Peter Buck, co-founder of sandwich chain Subway, has died at 90

DANBURY, Connecticut (AP) – Peter Buck, whose $ 1,000 investment in a family friend’s Connecticut sandwich shop in 1965 spawned what is now the largest restaurant chain in the country. world – Subway – has passed away. He was 90 years old.

Buck, a nuclear physicist born in Portland, Maine, in 1930, died in a hospital in Danbury, Connecticut on November 18, Subway said in a statement. The cause of his death has not been disclosed.

At 17, family friend Fred DeLuca asked Buck how he could earn money to help pay for his education. Buck’s response? Open a sandwich shop.

In 1965, he and DeLuca opened “Pete’s Super Submarines” in Bridgeport, the most expensive sandwich selling for 69 cents.

The duo changed the name to “Subway” three years later and decided to make it a franchise chain – a move that would ultimately make them both billionaires. Forbes estimated Buck’s net worth at $ 1.7 billion. DeLuca died in 2015 at the age of 67.

Subway says it now has over 40,000 locations worldwide, surpassing McDonald’s and Starbucks.

“We haven’t made a profit for 15 years,” Buck told the Wall Street Journal in 2014.

When asked if he thought the chain would get so big, he told the newspaper: “Well I always thought we were going to get bigger and bigger, but I really didn’t have a number in mind. “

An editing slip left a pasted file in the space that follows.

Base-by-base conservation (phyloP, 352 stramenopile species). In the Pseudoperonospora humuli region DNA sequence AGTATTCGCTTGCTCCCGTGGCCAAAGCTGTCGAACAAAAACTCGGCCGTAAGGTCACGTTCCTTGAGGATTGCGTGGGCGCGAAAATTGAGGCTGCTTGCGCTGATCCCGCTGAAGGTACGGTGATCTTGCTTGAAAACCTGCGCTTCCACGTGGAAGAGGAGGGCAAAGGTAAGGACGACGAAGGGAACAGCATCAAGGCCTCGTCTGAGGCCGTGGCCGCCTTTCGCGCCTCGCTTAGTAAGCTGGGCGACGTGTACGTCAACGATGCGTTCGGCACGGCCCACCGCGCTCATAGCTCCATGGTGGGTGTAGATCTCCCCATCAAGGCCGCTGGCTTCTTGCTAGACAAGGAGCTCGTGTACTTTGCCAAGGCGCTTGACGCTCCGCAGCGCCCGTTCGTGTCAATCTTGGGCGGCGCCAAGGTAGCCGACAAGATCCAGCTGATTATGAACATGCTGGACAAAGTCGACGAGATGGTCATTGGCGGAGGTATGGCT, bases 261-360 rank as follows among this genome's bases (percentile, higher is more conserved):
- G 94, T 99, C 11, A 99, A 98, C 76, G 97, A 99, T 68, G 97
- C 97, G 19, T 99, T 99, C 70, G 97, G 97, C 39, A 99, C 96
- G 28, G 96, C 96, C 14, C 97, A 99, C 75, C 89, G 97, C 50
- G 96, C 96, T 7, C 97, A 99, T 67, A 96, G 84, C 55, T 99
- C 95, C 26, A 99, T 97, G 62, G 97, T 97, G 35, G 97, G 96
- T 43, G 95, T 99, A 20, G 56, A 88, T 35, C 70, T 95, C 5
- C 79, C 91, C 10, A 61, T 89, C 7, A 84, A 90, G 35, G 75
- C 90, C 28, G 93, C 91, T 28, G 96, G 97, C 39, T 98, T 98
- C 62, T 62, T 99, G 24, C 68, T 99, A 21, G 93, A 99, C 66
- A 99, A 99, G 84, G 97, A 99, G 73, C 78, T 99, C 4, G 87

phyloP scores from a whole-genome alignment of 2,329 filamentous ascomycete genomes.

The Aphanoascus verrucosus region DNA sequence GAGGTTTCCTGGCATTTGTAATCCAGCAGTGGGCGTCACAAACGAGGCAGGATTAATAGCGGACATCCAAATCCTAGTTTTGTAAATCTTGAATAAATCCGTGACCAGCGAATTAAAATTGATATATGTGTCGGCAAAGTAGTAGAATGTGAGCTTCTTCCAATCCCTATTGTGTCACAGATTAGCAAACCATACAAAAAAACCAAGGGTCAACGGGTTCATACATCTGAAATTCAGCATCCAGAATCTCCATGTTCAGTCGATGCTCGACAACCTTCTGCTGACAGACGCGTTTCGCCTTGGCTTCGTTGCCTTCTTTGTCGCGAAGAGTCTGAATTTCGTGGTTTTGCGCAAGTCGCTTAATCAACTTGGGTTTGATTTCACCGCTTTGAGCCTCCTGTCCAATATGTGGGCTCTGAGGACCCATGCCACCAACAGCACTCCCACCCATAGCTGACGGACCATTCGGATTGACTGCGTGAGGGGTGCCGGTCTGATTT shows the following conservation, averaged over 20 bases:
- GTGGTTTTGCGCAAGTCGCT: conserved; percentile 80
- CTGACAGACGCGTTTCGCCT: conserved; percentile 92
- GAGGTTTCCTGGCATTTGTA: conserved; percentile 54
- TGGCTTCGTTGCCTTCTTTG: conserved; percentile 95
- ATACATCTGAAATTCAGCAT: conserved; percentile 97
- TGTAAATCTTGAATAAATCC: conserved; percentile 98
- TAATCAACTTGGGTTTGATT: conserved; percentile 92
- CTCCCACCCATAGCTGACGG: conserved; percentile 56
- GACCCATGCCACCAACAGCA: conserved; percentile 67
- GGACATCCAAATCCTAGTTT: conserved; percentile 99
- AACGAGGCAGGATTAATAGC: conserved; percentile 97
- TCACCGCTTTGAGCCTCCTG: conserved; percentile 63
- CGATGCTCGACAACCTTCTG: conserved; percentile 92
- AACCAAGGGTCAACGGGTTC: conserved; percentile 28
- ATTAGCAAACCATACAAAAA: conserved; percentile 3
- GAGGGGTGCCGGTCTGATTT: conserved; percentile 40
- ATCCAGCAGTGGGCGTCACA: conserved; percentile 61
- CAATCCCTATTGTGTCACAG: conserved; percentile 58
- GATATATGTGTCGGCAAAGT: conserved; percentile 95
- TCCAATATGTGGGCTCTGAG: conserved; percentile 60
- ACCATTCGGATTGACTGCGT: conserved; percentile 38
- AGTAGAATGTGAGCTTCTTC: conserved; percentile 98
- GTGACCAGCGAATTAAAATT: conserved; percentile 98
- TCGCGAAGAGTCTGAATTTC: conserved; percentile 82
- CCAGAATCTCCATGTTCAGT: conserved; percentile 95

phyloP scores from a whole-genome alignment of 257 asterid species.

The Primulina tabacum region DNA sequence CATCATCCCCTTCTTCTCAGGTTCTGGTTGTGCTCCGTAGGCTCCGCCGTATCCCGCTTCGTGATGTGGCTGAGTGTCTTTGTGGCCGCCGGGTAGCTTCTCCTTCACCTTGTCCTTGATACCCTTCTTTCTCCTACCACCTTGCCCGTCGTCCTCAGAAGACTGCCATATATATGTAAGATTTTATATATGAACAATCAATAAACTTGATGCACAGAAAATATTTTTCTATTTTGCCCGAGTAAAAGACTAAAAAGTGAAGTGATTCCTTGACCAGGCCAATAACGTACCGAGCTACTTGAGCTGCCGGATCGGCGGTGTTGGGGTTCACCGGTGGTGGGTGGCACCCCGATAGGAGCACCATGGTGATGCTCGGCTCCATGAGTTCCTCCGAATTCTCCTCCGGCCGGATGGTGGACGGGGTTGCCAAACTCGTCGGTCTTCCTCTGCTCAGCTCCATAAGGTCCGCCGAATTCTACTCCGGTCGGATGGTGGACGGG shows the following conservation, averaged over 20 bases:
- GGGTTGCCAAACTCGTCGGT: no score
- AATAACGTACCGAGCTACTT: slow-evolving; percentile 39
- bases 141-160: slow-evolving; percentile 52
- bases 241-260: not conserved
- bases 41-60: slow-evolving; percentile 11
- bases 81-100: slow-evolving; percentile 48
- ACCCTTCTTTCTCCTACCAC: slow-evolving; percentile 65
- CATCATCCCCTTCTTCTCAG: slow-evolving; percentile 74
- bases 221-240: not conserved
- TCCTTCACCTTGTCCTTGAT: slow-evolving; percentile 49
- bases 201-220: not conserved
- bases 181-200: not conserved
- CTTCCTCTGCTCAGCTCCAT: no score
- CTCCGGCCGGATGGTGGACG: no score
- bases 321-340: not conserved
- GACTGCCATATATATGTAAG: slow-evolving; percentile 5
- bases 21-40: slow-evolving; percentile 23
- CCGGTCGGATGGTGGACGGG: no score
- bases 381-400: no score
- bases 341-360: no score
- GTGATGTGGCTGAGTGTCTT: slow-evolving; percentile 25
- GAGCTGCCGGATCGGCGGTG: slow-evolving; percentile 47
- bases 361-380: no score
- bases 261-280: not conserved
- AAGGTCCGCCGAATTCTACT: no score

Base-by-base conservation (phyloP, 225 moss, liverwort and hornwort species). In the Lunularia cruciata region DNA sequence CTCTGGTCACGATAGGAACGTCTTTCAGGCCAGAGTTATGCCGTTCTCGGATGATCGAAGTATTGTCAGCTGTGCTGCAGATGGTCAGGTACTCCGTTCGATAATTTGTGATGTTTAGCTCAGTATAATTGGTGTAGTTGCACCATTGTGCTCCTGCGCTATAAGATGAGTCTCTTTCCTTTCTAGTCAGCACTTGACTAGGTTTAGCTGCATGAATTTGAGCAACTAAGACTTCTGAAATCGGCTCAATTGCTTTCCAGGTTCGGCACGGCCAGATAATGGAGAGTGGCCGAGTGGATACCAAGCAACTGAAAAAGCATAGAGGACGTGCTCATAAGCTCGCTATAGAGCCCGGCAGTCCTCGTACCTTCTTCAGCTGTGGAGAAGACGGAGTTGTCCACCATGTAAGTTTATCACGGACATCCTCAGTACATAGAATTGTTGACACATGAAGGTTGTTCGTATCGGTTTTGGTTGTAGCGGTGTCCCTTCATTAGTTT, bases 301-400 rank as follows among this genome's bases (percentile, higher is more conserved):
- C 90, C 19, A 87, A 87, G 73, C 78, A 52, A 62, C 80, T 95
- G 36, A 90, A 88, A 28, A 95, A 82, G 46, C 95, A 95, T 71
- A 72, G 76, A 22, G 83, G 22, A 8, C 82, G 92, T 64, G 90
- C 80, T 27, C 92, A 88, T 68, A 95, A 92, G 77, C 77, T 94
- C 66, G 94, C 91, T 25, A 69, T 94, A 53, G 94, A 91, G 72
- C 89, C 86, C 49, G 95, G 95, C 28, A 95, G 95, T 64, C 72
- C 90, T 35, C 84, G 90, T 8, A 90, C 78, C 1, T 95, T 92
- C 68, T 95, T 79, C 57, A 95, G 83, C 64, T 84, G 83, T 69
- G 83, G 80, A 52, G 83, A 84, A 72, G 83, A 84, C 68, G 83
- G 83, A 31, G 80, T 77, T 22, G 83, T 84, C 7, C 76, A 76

As a physicist, Buck was hired by General Electric in 1957 at a laboratory in Schenectady, New York, and worked on atomic power plants for submarines and ships in the United States Navy. He then worked for United Nuclear in White Plains, New York, and Nuclear Energy Services in Danbury, where he made his home, according to an obituary prepared by his family.

He also pursued philanthropy, making large donations to numerous organizations, including the Smithsonian Institution, to which he donated a 23-carat ruby ​​named after his second wife, Carmen Lucia Buck, in 2004.

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